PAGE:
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Publication numberUS1948534 A
Publication typeGrant
Publication dateFeb 27, 1934
Filing dateJul 25, 1932
Priority dateJul 25, 1932
Publication numberUS 1948534 A, US 1948534A, US-A-1948534, US1948534 A, US1948534A
InventorsHenry Erwin W, Nelson Myron A
Original AssigneeHenry Erwin W, Nelson Myron A
Export CitationBiBTeX, EndNote, RefMan
External Links: USPTO, USPTO Assignment, Espacenet
Foot muscle exerciser
US 1948534 A
Abstract  available in
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Claims  available in
Description  (OCR text may contain errors)

Feb. 27, 1934. M. A. NELSON Er A1. 1,948,534

FOOT MUSCLE EXERCISER Filed July 25, 1932 z-sneets-sheet 1 .Nlg

SMQ/MW? Feb. 27, 1934. M. A. NELSON ET AL 1,943,534

FOOT MUSCLE EXERCI SER Fild July 25, 1932 2 sheets-sheet 2 Sfttocawld Patented Feb. 27, -1934 UNITED STATES PATENT OFFICE 1,948,534 l Foo'r MUSCLE ExERoIsEa Myron A. Nelson and Erwin W. Henry, Cheyenne,

Wyo.

Application' July 25, 1932. serial No. 624,390 12 claims. (c1. 12s-'25) This invention relates to improvements in apparatus for treating and exercising the feet and foot muscles with special reference to strengthening and correcting the arches.

Many people develop trouble with their feet due to the fact that the bones forming the arches become misplaced with the result that the arches fall and these abnormal arches produce great discomfort and unless corrected in time the condition grows steadily worse until itbecomes necessary for the patient to resort to steel arch supports and other expedients which produce great discomfort and inconvenience.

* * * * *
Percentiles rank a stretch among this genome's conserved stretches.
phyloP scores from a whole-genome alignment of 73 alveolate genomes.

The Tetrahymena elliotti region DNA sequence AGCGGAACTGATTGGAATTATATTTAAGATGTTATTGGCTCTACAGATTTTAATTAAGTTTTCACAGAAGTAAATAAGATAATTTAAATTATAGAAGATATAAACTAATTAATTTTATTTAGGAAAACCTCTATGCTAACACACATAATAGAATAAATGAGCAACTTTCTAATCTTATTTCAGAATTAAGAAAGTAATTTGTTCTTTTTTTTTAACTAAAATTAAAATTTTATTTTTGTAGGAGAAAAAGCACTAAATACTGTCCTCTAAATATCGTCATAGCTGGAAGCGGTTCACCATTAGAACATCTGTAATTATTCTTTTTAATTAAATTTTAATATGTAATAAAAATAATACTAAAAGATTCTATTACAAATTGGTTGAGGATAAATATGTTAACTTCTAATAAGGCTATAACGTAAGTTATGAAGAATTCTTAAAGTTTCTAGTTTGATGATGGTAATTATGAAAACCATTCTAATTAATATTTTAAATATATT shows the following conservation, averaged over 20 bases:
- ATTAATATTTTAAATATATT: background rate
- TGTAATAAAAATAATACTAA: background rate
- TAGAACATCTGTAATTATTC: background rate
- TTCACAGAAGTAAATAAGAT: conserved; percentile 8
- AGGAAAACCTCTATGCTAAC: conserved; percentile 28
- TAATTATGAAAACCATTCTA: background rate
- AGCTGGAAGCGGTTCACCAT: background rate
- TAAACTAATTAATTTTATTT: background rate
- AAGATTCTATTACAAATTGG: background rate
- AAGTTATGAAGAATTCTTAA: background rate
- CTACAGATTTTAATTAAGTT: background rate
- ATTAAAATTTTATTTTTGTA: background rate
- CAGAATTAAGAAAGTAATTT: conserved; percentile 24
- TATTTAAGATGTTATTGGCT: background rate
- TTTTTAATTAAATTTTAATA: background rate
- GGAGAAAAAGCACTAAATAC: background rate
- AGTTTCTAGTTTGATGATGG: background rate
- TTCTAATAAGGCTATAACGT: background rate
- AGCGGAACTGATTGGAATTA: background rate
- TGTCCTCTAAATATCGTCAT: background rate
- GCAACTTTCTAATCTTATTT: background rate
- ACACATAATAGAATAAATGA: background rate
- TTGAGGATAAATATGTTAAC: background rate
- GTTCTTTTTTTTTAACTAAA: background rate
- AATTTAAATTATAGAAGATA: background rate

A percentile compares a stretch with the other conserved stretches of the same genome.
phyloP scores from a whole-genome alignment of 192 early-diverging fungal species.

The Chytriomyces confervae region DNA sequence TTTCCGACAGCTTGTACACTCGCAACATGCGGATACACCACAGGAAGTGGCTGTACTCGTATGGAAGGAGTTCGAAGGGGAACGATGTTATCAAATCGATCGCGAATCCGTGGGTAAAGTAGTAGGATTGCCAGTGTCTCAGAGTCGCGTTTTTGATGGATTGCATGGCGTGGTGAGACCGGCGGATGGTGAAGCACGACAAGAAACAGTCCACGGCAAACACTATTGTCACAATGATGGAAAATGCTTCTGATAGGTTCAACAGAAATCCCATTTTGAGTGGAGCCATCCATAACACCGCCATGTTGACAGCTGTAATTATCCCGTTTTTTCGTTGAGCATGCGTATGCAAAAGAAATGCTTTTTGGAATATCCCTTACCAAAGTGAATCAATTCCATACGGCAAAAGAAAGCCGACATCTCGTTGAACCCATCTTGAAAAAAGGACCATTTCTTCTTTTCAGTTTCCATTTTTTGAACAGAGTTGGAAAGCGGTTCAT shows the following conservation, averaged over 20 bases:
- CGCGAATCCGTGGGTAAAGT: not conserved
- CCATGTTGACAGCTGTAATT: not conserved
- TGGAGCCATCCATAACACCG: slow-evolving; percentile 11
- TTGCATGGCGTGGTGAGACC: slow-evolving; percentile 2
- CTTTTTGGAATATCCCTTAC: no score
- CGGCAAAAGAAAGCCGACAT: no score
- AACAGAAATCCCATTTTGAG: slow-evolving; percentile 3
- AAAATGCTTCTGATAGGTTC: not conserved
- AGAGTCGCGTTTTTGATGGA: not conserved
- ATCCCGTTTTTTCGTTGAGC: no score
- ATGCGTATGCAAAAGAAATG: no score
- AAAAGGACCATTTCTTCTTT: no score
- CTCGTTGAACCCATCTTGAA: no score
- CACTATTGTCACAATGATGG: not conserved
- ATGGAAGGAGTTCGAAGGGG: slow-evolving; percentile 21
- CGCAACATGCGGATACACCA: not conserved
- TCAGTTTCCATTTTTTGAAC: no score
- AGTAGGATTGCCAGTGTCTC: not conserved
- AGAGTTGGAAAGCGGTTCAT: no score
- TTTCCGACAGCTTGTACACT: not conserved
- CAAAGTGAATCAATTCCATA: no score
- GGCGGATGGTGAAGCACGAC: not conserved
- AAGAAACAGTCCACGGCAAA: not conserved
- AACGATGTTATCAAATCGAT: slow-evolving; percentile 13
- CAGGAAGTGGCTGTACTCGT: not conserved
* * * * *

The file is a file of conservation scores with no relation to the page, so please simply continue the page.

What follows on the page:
It has been found that when defective feet of the type referred to are given a systematic exercise, especially in the early stages, that the bones resume their natural position and the muscles and tendons become strengthened so as to hold them in normal position, and it is customary for chiropodists and other professional people who give treatments for correction of such troubles to subject the feet to certain prescribed manipulations that if persisted in produce the results desired.

The exercise which has been found most useful for the correction of foot troubles is to bend the foot downwardly at the toes and at the same time move it sidewise so as to produce a compound movement that aiects all the muscles ,and tendons whereby strengthening results lare obtained.

It .is the object of this invention to produce a mechanism by means of which the feet canv be exercised in a manner to strengthen the muscles and tendons as to move the bones back into normal position.

Another object of this invention is to produce a machine that shall be automatic in its operation and by means of which either one or both feet can be exercised simultaneously and in such a way as to produce the corrective results aimed at.

A s till further object of this invention is to produce a machine of a simple and substantial construction that can be readily operated and which will perform the desired operations without hurting or injuring the patient.

in its preferred form. and in which:

Fig. 1 is a top plan view of the machine. embodying this invention;

Fig. 2 isa section taken on line 22, Fig. 1;

Fig. 3 is a section taken on line 3 3', Fig. 1. and shows a foot in place on the machine in o the position it occupies during treatment;